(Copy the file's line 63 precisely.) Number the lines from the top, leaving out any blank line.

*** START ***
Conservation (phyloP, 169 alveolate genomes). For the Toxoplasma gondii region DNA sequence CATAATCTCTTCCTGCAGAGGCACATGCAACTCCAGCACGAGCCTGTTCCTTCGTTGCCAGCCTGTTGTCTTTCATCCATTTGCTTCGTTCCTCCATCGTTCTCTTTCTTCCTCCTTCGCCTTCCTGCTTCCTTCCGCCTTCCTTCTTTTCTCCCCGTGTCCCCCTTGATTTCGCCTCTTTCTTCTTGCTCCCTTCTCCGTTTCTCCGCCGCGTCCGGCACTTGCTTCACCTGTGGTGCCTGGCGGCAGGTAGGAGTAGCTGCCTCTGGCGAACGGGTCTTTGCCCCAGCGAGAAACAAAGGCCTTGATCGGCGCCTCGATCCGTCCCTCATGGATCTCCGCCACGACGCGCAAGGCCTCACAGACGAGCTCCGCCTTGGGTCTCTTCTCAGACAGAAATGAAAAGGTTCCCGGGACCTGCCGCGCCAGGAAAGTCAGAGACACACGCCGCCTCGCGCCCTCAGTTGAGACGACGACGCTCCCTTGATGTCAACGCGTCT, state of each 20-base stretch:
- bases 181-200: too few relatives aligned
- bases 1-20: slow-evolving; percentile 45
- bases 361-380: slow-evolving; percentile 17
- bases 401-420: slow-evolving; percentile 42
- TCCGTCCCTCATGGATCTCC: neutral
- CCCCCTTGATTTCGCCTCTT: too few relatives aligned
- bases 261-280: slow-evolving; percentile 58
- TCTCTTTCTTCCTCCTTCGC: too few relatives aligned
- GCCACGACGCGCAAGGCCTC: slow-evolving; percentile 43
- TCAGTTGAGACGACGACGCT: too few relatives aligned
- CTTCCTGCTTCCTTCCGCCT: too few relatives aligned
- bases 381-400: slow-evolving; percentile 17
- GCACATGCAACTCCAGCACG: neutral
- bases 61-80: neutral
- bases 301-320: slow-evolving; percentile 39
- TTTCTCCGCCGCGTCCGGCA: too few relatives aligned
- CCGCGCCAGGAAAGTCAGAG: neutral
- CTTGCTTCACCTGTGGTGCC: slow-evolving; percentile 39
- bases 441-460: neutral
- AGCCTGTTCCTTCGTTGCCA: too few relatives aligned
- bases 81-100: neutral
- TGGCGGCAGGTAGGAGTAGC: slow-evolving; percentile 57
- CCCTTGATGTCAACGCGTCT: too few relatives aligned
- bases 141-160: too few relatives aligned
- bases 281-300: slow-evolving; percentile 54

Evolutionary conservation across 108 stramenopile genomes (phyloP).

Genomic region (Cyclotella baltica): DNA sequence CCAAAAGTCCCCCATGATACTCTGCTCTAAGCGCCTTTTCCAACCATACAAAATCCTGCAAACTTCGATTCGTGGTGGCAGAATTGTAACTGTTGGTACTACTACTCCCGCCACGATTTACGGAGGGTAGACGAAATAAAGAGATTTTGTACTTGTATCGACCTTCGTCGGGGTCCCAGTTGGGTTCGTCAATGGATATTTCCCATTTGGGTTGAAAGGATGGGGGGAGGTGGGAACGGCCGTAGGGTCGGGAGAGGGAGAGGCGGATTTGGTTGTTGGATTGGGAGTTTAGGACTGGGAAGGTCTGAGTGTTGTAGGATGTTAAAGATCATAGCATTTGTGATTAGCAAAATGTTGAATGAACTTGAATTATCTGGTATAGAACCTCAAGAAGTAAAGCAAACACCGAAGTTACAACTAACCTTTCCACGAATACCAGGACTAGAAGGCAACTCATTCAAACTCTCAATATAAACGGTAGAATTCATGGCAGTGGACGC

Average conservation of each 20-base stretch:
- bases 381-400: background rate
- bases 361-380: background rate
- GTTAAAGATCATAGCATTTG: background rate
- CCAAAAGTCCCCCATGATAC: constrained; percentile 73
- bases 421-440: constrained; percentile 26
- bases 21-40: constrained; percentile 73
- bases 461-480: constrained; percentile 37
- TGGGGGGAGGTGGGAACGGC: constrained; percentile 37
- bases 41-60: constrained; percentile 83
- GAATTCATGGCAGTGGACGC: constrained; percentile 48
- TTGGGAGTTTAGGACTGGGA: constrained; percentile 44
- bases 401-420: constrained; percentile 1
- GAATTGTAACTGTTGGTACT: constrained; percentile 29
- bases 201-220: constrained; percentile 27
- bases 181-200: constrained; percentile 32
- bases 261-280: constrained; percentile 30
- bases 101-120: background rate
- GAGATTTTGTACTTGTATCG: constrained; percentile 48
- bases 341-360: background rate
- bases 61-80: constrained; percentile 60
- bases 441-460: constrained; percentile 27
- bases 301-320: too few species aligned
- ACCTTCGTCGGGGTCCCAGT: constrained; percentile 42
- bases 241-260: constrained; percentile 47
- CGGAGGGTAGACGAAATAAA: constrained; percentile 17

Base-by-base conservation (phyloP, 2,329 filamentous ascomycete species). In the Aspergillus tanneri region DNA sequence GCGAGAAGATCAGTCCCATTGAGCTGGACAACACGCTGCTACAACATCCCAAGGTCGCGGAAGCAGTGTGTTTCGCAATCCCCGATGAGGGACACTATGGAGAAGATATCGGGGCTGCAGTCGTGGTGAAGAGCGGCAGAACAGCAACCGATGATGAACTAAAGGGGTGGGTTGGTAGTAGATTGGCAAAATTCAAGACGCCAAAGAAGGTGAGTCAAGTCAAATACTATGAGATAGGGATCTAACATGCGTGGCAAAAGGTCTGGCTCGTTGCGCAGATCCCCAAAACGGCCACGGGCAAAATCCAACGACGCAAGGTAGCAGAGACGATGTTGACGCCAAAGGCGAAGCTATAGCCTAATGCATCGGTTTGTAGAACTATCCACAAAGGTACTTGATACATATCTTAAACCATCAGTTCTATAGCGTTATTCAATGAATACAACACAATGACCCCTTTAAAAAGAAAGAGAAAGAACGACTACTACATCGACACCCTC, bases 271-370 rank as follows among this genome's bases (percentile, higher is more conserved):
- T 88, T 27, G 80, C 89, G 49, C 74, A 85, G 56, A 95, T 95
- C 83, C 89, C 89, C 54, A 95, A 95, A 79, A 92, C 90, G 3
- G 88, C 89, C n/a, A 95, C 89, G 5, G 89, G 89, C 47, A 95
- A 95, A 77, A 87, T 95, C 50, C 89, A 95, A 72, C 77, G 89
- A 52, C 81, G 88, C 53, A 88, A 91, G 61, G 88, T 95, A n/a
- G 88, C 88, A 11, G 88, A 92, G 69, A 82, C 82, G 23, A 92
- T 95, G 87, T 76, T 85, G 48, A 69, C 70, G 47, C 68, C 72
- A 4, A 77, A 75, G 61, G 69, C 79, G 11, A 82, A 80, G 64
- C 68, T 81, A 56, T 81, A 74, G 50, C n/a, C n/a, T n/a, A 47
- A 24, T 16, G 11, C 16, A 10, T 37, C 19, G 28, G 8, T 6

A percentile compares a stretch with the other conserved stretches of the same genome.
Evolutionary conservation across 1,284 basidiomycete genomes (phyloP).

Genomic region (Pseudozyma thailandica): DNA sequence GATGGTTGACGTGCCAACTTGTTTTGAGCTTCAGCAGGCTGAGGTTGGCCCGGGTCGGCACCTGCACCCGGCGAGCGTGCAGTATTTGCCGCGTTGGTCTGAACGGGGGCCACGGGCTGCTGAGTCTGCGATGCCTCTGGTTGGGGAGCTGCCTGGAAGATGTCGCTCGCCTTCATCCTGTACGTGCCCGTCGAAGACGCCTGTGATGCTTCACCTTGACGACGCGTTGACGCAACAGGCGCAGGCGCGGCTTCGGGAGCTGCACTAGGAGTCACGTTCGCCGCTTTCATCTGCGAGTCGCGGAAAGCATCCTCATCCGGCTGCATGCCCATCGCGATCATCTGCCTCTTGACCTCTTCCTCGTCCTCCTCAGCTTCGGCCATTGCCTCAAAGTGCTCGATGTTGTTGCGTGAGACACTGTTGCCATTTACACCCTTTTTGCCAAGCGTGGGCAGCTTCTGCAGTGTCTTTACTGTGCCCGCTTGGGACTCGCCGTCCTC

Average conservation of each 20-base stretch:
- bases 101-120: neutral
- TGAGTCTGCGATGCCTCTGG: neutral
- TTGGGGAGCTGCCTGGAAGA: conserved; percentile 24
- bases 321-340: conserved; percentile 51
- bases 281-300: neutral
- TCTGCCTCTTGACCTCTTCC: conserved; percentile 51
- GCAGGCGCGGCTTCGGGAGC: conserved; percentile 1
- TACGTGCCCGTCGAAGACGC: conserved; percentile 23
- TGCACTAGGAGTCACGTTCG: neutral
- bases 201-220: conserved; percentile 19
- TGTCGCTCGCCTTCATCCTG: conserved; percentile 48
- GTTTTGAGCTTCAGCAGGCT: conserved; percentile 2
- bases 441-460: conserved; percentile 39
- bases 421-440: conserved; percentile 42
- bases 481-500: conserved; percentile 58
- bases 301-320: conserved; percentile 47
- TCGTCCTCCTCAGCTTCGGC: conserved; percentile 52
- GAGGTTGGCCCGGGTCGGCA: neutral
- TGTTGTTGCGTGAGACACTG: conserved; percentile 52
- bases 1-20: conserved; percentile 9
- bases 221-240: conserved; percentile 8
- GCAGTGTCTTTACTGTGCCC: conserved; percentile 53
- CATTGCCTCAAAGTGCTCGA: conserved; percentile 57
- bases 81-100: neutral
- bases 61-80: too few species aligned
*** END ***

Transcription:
- A 4, A 77, A 75, G 61, G 69, C 79, G 11, A 82, A 80, G 64